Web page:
The times I have seen Everton play I have noticed that many of their goals come from high balls up to Fellaini who scores himself or heads it further in the hope of a team mate getting to the ball first. Or he dribbles into the box to finish an attack himself. That dribbling is a combination of skill and force. And more on force than on skill in general. I’m not saying he has no skill as that would be an insult because most professional footballers have skill but his dribbles are not the Santi Cazorla type of dribbles where he can twist and turn to pass a defender but more the bang bang bang dribbles running past him or even running through a defender as if he wasn’t there.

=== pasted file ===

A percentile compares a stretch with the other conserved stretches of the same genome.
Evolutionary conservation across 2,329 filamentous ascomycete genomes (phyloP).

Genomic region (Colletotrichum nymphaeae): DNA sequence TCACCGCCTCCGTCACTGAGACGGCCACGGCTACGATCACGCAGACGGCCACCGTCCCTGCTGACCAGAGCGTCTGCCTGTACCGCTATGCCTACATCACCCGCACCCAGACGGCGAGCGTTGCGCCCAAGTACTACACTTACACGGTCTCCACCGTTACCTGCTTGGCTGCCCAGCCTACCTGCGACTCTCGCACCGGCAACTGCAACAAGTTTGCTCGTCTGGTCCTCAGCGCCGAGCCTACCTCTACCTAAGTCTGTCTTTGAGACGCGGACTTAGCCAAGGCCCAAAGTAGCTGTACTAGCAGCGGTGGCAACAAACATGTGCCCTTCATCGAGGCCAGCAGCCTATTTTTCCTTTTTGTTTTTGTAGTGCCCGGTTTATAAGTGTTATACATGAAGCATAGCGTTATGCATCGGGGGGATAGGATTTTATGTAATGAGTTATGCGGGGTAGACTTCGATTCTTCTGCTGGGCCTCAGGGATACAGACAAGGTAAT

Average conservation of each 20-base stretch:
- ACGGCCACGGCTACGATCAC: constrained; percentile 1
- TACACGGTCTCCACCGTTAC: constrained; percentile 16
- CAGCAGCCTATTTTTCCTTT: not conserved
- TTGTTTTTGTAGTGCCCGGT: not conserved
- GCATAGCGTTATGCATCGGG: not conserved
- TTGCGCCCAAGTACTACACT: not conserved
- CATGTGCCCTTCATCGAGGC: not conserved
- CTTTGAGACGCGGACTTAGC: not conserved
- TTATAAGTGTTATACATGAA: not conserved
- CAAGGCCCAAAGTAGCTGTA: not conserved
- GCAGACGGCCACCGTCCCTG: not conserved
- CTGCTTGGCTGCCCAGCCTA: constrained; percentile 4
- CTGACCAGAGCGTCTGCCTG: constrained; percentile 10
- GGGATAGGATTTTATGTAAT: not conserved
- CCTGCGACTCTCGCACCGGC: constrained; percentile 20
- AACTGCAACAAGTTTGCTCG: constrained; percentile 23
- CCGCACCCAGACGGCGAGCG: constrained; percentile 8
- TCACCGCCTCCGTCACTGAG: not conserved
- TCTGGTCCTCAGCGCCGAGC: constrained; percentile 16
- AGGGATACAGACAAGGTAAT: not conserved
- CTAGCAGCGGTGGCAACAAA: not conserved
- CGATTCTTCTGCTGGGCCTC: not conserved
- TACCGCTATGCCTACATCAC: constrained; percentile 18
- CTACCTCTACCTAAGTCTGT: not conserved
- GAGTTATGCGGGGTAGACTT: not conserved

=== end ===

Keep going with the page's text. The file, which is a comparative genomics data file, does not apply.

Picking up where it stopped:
Because if we bought him (and he will cost a lot of money) we really don’t know if he would be helpful to our football in general. First question would be: where would he play? Would he be played as a defensive midfielder? Would we just put him in front of our defence and let him sit there? Personally I think the era of a pure defensive midfielder is over. So I don’t think he would be very useful in the Arteta role that Arteta is playing.